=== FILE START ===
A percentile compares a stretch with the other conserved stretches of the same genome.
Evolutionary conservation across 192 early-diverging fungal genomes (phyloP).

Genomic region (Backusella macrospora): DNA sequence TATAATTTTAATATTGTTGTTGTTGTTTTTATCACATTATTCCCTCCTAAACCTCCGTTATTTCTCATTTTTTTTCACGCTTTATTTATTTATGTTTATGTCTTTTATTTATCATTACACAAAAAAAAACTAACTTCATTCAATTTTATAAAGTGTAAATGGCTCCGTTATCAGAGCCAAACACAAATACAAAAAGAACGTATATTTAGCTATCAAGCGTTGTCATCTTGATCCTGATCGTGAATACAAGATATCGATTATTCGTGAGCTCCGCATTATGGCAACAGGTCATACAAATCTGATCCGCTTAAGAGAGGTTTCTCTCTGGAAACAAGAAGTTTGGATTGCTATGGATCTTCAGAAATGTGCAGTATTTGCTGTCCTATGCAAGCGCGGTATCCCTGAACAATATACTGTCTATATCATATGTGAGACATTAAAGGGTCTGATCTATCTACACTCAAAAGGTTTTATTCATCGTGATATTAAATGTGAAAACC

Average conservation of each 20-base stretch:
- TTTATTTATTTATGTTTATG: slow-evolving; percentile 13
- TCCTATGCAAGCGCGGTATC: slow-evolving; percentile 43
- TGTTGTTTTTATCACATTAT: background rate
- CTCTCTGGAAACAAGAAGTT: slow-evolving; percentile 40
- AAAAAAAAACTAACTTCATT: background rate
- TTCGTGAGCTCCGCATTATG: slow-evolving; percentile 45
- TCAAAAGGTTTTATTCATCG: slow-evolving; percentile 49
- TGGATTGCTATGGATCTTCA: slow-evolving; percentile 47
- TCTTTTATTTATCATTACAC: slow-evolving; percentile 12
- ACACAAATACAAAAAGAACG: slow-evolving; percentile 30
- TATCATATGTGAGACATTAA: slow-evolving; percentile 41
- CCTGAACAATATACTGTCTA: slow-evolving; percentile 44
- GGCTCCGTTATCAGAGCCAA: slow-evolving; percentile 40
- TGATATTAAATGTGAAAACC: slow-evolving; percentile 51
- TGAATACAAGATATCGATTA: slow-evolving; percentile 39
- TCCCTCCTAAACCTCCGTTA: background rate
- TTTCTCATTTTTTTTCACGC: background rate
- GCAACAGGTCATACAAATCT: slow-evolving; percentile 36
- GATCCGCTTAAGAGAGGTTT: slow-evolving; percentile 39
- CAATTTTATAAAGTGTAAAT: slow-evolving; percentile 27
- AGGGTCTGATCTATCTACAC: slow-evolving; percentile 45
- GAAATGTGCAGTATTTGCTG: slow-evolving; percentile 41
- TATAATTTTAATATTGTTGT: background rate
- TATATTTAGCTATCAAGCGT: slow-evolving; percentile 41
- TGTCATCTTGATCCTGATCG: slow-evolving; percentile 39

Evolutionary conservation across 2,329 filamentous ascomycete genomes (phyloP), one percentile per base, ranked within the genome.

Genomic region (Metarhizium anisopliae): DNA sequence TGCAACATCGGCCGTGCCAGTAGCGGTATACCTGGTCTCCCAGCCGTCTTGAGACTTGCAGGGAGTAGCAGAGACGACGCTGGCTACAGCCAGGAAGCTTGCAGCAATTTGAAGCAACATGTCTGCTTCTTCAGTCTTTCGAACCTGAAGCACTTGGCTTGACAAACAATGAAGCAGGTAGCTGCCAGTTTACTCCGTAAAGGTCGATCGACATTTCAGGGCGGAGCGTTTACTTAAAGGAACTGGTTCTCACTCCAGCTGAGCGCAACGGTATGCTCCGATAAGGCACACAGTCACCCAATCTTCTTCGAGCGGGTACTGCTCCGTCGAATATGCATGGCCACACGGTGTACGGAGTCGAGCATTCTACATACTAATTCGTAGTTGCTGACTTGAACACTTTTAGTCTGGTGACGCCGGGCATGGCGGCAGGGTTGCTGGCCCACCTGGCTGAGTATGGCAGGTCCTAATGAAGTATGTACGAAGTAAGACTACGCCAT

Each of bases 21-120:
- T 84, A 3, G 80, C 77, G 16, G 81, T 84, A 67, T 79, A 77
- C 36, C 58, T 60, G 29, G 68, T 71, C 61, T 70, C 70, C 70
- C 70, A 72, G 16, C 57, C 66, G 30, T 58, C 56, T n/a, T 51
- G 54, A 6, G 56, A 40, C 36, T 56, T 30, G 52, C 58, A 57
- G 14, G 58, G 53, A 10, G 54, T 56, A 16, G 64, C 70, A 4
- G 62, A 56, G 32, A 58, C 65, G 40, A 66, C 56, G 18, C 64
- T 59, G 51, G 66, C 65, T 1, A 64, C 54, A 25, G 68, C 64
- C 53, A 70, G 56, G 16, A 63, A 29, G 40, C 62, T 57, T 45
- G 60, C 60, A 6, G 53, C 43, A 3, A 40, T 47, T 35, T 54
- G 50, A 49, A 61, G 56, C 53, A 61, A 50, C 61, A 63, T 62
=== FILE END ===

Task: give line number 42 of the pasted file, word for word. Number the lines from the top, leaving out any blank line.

- G 50, A 49, A 61, G 56, C 53, A 61, A 50, C 61, A 63, T 62